Last week the Conference of INGOs, part of the Council of Europe (CoE), published a report on its fact-finding visit to the UK in 2018.
Bond was the host organisation for this visit, and we assisted in organising CoE meetings with our members and other civil society organisations (CSOs) Bond also joined the delegation in their meetings with government and politicians.
The Conference of INGOs visits EU member states to better understand and see how decision-makers involve NGOs in policymaking. After each visit they produce a report, and the member state in question has the opportunity to respond. The report and any responses will be presented during the next Conference of INGOs session in Strasbourg, where Bond hopes to be able to provide our response.
The report welcomed the government’s Civil Society Strategy, claiming it was an important political step, but stressed that this was only the beginning of the conversation, and that action must now be taken – not least righting the imbalance between government regulation and civil society’s freedom to speak out, affecting our ability to campaign.
Other recommendations to the UK government covered Brexit, participation in decision-making, the regulatory framework, the Lobbying Act, and the operating environment in general.
The recommendation to UK NGOs was to increase public understanding and trust in their activities by taking accountability and transparency into account, and making information on finance, strategy, impact and ethics readily available to the public.
Below are our four key takeaways from the report.
1. The government should ensure CSO access to funding following Brexit
Brexit is outlined as a serious concern, with some CSOs saying Brexit has a monopoly on the government’s time. They also voiced concerns over a lack of information from the government provided to the sector about the consequences of Brexit. This particularly related to economic uncertainty and access to funding.
The report recommends that the UK government should ensure and secure the funding for all types of NGOs during and after Brexit.
2. UK civil society is a force for change in decision-making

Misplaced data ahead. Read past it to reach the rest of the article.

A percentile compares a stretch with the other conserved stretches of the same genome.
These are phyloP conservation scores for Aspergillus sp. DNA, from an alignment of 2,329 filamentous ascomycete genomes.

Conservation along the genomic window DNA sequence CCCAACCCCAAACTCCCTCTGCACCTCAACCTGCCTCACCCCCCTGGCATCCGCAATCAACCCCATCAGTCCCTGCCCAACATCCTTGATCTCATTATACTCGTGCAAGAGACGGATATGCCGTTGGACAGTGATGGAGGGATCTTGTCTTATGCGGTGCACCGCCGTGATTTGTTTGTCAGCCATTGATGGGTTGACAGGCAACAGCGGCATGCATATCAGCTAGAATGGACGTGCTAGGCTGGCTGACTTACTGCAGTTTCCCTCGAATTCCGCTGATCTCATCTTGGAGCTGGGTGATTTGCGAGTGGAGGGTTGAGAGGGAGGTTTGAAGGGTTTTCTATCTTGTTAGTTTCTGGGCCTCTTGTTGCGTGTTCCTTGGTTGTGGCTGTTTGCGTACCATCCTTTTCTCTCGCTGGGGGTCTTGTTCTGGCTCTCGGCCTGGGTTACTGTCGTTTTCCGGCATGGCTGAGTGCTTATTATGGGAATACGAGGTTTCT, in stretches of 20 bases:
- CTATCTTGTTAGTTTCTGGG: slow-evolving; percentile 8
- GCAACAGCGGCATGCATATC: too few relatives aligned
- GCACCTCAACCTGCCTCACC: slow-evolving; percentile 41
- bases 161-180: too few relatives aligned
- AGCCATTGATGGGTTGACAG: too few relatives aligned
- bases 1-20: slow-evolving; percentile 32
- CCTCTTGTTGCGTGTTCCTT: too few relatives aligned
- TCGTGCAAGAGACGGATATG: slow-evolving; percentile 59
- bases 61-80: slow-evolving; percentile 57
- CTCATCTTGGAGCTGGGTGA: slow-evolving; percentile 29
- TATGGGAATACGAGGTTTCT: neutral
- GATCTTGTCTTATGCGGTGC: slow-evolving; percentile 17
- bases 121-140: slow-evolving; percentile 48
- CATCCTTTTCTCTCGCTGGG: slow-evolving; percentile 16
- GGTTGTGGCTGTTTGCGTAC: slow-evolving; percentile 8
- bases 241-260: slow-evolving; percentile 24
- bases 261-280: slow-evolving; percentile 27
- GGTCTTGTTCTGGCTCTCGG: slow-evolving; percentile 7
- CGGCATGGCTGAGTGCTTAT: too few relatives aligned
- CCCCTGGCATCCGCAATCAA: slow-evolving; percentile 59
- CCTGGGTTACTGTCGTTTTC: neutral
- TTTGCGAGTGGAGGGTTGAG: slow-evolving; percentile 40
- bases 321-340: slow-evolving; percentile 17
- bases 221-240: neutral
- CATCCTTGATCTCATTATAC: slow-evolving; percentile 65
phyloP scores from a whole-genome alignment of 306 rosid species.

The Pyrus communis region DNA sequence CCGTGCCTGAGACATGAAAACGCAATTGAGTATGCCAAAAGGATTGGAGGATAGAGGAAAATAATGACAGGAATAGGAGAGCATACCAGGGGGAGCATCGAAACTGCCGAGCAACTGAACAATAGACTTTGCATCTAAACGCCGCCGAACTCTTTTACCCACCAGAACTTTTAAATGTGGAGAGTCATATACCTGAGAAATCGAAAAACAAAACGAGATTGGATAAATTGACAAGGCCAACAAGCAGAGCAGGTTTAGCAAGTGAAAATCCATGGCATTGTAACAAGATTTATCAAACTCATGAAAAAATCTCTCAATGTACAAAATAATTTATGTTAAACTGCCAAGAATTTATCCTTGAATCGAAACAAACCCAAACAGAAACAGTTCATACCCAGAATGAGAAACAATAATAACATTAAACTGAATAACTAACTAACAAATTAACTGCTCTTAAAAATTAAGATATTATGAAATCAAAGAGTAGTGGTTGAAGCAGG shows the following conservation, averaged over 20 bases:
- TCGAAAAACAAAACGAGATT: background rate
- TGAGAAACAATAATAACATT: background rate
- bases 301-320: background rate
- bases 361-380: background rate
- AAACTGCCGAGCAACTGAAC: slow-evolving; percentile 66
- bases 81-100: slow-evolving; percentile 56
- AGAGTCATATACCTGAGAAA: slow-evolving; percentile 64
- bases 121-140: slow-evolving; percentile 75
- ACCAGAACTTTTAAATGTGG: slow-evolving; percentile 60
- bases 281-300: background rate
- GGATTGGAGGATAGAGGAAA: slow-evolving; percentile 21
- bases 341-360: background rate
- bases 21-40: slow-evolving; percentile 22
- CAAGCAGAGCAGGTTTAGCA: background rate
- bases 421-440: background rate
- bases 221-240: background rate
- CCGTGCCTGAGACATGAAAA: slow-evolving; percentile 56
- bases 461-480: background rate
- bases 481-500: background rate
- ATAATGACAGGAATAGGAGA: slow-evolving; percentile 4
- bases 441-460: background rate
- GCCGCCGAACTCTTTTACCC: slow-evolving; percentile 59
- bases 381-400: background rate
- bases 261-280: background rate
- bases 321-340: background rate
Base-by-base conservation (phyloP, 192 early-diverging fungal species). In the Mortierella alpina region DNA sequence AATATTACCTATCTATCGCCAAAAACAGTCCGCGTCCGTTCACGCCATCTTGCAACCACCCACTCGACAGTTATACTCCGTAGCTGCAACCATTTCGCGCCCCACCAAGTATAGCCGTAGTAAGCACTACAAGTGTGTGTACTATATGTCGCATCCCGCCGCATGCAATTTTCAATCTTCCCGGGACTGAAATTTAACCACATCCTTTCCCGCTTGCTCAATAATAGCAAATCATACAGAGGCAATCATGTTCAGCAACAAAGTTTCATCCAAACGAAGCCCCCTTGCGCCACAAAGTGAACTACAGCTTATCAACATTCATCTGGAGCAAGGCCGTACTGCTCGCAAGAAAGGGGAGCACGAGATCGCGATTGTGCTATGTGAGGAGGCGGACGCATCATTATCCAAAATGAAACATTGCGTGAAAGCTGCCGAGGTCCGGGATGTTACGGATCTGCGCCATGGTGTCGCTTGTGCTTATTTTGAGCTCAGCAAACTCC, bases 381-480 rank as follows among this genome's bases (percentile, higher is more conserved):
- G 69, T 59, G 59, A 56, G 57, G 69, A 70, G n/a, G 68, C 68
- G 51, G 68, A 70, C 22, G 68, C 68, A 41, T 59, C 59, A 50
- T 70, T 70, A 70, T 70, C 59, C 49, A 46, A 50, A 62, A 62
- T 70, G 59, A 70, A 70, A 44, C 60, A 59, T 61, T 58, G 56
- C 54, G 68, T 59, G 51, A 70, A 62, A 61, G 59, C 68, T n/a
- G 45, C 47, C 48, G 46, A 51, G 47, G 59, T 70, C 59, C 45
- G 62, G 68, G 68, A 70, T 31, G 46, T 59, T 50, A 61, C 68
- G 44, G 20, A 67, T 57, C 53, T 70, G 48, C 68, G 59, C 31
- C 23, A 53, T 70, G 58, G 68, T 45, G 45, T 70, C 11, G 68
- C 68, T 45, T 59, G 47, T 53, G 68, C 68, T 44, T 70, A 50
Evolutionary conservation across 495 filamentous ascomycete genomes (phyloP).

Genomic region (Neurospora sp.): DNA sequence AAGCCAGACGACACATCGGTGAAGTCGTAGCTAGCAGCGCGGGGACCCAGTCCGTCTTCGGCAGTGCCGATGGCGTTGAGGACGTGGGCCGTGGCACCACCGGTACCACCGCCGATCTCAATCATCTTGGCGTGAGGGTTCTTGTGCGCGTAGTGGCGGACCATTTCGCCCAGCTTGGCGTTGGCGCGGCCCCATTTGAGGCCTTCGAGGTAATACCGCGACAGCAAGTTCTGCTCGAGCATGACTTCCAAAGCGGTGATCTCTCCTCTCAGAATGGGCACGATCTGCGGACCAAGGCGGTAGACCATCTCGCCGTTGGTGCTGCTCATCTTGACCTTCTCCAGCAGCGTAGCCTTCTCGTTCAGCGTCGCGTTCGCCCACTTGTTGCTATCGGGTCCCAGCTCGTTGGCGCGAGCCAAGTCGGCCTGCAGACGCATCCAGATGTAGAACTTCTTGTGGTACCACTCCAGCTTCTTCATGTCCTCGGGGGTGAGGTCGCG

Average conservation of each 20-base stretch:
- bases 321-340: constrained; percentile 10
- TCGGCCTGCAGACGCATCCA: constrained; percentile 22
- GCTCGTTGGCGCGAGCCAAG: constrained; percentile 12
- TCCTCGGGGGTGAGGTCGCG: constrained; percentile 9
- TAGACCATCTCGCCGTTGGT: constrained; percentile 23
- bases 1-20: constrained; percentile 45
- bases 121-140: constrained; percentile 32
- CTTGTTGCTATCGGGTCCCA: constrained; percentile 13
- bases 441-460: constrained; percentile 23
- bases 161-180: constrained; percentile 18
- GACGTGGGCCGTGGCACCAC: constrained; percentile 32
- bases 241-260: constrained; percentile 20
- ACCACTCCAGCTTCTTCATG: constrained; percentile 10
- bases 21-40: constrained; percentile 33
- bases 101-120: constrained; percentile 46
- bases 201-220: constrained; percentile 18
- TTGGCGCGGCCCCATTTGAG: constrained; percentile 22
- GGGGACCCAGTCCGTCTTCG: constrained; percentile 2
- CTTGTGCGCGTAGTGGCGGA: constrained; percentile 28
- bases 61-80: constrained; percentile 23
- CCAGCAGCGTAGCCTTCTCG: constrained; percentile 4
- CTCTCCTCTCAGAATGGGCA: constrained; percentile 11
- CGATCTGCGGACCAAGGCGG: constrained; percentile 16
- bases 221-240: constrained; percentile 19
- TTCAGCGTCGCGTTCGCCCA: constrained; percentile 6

The report said that policymakers in the UK “appear to be open to a direct, informal and pragmatic exchange with civil society organisations”. But they acknowledged CSOs themselves felt that more effective and regular consultation was needed at every stage of the policy making process.
The delegation observed that participation in decision-making is becoming more accessible and innovative. They cite the examples of parliamentary Select Committees publishing their reports using British Sign Language and audio description, as well as the government’s Innovation in Democracy programme.
The report highlights the government’s commitment cited in the Civil Society Strategy to work with CSOs and regulators to give civil society the confidence to speak out. It recommends that the government should focus on the implementation of the Civil Society Strategy and involve the NGO sector in the monitoring and evaluation process.
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3. UK charity law is historically complex, and CSOs face several bureaucratic and regulatory obstacles
The report argues that the legal framework regulating civil society is a “living document”, meaning it has become more technical and complicated over the years. This has resulted in the placement of bureaucratic obstacles for all NGOs, but especially small and medium sized ones. The report recommends that the government simplify administrative procedures under the legal framework to reinforce the campaigning capacity of smaller NGOs.
The report highlights all the different laws and regulations that ensure charities are non-political, as well as the rise in use of anti-advocacy clauses being deployed by government within grant agreements and contracts.
It goes on to discuss the Lobbying Act and the subsequent Hodgson Review, reporting how the sector has asked for it to be reviewed because of its disproportionately negative impact. During discussions with the delegation, the government maintained that the Lobbying Act did not restrict “fundamental rights” of CSOs.
The report recommends that the Lobbying Act should be revised, that the regulated period be reduced to four months and that there should be a clearer definition of regulated activities.
4. There must be a balance between government regulation and respecting civil society’s democratic right to speak out
There is recognition of a changing narrative about civil society, and a suggestion that the Lobbying Act is a symptom of this. It is usefully noted that a balance needs to be maintained between ensuring civil society is regulated to enable accountability and trust, and the “fundamental rights inherent in the democratic role” civil society organisations also need to play.
The Conference for INGOs believes that this balance between regulation and freedom to exercise rights in the UK is wrong:
The implementation of restrictive measures that impact the entire sector without sufficient evidence to back them up can be considered as unbalanced. Isolated cases of abuse should be the subject of specific treatment and respect the principle of proportionality.
The report recommends that the UK government should implement and promote the Council of Europe Guidelines on civil participation in the decision-making process.